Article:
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When log‐dwellers meet loggers: impacts of forest fragmentation on two endemic log‐dwelling beetles in southeastern Australia
Analysis of patch and species characteristics revealed that genetic and demographic structure may be influenced by log degradation class for both species, and number of potential dispersal barriers, distance from continuous forest and desiccation intolerance/moisture preference for Ap.
Polymorphic population genetic markers for the Australian wood cockroach Panesthia australis
Primers for five polymorphic nuclear DNA markers and one mitochondrial DNA gene (COI) were developed for the Australian wood cockroach Panesthia australis using a range of techniques and will be useful for population biology and for the measurement of the effects of habitat fragmentation on this ecologically important forest-dependent species.
Anonymous single‐copy nuclear DNA (scnDNA) markers for two endemic log‐dwelling beetles: Apasis puncticeps and Adelium calosomoides (Tenebrionidae: Lagriinae: Adeliini)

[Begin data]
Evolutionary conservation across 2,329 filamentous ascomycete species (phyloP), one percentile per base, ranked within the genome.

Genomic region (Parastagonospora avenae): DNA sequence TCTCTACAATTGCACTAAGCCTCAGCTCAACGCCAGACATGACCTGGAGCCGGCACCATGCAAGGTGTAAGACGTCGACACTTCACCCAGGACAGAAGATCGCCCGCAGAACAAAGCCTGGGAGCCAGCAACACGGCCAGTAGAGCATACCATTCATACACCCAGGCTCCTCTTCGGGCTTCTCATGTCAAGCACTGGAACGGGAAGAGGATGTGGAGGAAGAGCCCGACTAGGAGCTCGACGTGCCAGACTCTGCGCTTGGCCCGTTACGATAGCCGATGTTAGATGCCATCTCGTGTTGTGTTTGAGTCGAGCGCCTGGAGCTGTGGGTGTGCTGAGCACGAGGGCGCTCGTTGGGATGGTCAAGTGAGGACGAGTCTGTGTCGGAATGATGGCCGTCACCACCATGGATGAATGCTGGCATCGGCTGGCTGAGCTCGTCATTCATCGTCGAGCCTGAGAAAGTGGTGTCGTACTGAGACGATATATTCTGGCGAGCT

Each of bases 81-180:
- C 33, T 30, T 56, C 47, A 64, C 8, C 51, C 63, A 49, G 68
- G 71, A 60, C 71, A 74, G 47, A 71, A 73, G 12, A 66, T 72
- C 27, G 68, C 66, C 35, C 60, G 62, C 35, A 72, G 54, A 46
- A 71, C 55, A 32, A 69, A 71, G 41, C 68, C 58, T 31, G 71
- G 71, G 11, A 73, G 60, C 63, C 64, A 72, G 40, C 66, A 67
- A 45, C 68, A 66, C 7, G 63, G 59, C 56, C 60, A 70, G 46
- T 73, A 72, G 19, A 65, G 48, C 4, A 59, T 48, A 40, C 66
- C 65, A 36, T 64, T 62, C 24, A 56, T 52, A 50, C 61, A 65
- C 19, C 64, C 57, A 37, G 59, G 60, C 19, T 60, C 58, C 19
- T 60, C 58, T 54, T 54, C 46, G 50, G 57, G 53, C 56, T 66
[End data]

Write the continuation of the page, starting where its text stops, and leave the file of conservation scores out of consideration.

Three approaches — microsatellite library screening, consensus primer PCR (polymerase chain reaction) and sequencing with arbitrary primer pairs (SWAPP) — were used to develop single-copy nuclear DNA (scnDNA) markers for log-dwelling beetles Apasis puncticeps and Adelium calosomoides, but despite exhaustive optimization only five polymorphic markers were obtained.
Habitat fragmentation in forests affects relatedness and spatial genetic structure of a native rodent, Rattus lutreolus
The results suggest that removal of mature forest creates barriers for swamp rat dispersal, and roads may have long-term impacts, while harvesting of native forests is likely to create only short-term dispersal barriers at the local scale, depending on the rate of regeneration.
How far is too far for saproxylicbeetles
Saproxylic beetles drive carbon and nutrient recycling in forestecosystems. Their dependence on dead wood makes them vulnerable to reductions in wood through harvesting and removal for fuel wood.
Physiology Complements Population Structure of Two Endemic Log-Dwelling Beetles
This study studied whether the different habitat requirements of two species of tenebrionid beetles in temperate eucalypt forest could explain their patterns of dispersal and gene flow by applying flow-through respirometry to analysis of their physiological responses to different, ecologically relevant temperatures.